Late Period (Dyn. XXV-XXX, 712-332 BC)

Compare the above pieces with a similar set of forgeries below:

four canopic jars groupes as a variegated set

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KM 73.1.1-4. Four Canopic Jars Grouped as a Variegated Set
Alabaster, polished and inscribed (lid of KM 73.1.2 made of an opaque stone)
KM 73.1.1 (falcon): Height (jar and lid): 36.3 cm; Max. diameter: 16.0 cm
KM 73.1.2 (jackal): Height (jar and lid): 30.1 cm; Max. diameter: 17.0 cm
KM 73.1.3 (baboon): Height (jar and lid): 37.5 cm; Max. diameter: 16.0 cm
KM 73.1.4 (human): Height (jar and lid): 40.8 cm; Max. diameter: 20.8 cm
Dyn. XVIII, ca. 1550-1307 BC (KM 73.1.4); Dyn XIX, ca. 1307-1196 BC (KM 73.1.1-3)

The set of genuine limestone canopic jars (KM 71.2.193-6) were acquired by the museum in 1971 as a purchase from a collecting society in Bay View, MI. The fraudulent set of alabaster jars (KM 73.1.1-4) was acquired by the museum in 1973 as a gift from an individual.

Each of these sets of jars was intended for the purpose of containing the viscera removed from the body during the mummification process. The figures represented on the jar lids represent deities thought by the ancient Egyptians to protect each individual organ contained in each jar. Additionally, each jar was often inscribed. The inscriptions on the forged set of jars proved to be the critical aspect in this investigation; they are "nonsensical modern additions." Find out more


sculptor's model of a man

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KM 71.2.172. Sculptor's Model of A Man
Limestone. Height: approx. 10.5 cm. Ptolemaic Period (332-30 BC)

 image of side view from right of sculptor's model of a man

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KM 71.2.172. Sculptor's Model of A Man, side view from right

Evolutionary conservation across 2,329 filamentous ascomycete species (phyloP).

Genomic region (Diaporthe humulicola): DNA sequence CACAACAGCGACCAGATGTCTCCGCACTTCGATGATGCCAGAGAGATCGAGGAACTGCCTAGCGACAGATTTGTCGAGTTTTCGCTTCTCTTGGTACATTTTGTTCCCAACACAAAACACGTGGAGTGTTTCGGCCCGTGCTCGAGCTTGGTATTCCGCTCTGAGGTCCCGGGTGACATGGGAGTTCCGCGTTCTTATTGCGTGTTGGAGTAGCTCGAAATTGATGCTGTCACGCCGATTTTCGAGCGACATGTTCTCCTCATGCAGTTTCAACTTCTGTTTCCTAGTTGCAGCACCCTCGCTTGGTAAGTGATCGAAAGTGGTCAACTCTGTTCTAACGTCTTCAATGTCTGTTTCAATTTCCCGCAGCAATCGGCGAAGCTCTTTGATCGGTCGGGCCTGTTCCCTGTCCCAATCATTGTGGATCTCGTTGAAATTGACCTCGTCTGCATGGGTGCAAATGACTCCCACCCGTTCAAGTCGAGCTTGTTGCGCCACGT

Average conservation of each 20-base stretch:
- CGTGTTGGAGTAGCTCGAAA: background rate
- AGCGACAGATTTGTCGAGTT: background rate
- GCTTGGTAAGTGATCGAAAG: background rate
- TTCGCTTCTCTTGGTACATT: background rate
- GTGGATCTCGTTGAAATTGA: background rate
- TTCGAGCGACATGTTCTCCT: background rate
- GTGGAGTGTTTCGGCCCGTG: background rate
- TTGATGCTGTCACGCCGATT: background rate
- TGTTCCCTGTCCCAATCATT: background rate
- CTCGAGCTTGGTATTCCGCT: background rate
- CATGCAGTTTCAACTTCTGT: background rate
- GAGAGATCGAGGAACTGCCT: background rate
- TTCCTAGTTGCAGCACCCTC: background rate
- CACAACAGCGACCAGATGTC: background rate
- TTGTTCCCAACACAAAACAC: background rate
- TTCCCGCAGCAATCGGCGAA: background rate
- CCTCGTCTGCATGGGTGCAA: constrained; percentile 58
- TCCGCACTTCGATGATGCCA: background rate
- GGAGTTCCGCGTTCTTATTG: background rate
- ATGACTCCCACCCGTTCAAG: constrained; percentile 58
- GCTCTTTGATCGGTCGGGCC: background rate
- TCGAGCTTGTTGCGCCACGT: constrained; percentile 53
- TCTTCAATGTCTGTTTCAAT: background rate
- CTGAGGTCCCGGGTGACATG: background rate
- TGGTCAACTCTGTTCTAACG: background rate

Limestone. Height: approx. 10.5 cm. Ptolemaic Period (332-30 BC)

Compare the views of this genuine sculpture with those of the forgery that follows:

head of a king

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KM 4971. Head of a King
Limestone. Height: approx. 20 cm. Ca. early 1920's

head of a king, three-quarter view from right

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KM 4971. Head of a King, three-quarter view from right
Limestone. Height: approx. 20 cm. Ca. early 1920's

head of a king profile from right

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KM 4971. Head of a King, profile view from right
Limestone. Height: approx. 20 cm. Ca. early 1920's

Both of these sculptures were purchased by the museum, the Head of a King coming into the collections in 1925, while the Sculptor's Model of A Man was acquired in 1971 from the Bay View collecting group. Each of these small limestone sculptures is cleanly carved, with dates attributed to the Ptolemaic Period of Egypt (332-30 BC) However, upon closer examination, the Head of a King has been shown to be a forgery. Find out more


The Art of the Fake: Egyptian Forgeries from the Kelsey Museum of Archeology

Exhibit Curators: Robin Meador-Woodruff, Terry Wilfong and Janet Richards
Exhibit Designer: Anne Noakes